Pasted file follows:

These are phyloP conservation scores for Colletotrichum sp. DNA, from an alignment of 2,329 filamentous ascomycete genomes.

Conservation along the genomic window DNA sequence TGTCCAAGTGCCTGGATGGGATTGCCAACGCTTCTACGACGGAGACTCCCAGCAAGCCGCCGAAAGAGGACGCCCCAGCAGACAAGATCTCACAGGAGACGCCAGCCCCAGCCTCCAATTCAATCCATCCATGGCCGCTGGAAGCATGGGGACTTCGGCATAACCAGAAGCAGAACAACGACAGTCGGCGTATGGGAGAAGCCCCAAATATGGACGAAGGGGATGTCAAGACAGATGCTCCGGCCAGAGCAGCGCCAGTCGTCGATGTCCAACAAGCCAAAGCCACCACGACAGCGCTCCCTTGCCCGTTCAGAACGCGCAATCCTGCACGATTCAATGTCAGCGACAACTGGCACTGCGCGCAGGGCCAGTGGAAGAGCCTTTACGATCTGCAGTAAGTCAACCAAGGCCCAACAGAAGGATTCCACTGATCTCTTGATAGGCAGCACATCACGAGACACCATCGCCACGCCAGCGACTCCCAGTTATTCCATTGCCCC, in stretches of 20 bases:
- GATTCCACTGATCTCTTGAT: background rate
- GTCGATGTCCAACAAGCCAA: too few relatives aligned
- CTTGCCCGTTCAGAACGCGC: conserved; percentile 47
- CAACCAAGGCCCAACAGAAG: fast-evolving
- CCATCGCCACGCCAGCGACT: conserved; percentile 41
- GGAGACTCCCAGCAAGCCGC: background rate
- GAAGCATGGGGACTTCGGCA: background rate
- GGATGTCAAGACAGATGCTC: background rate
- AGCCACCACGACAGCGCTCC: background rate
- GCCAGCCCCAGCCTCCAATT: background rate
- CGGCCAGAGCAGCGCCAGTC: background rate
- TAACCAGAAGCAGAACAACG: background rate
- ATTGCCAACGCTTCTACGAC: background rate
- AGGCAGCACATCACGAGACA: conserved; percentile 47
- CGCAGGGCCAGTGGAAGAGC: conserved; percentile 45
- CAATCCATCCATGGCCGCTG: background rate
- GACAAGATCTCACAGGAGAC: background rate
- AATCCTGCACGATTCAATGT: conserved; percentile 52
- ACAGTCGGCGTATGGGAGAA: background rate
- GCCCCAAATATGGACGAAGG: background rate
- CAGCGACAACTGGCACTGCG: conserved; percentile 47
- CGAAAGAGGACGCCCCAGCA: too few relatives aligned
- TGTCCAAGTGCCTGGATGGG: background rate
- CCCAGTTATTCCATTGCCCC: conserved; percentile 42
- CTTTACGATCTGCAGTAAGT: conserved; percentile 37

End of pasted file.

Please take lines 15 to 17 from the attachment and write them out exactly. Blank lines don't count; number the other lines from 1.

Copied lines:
- ATTGCCAACGCTTCTACGAC: background rate
- AGGCAGCACATCACGAGACA: conserved; percentile 47
- CGCAGGGCCAGTGGAAGAGC: conserved; percentile 45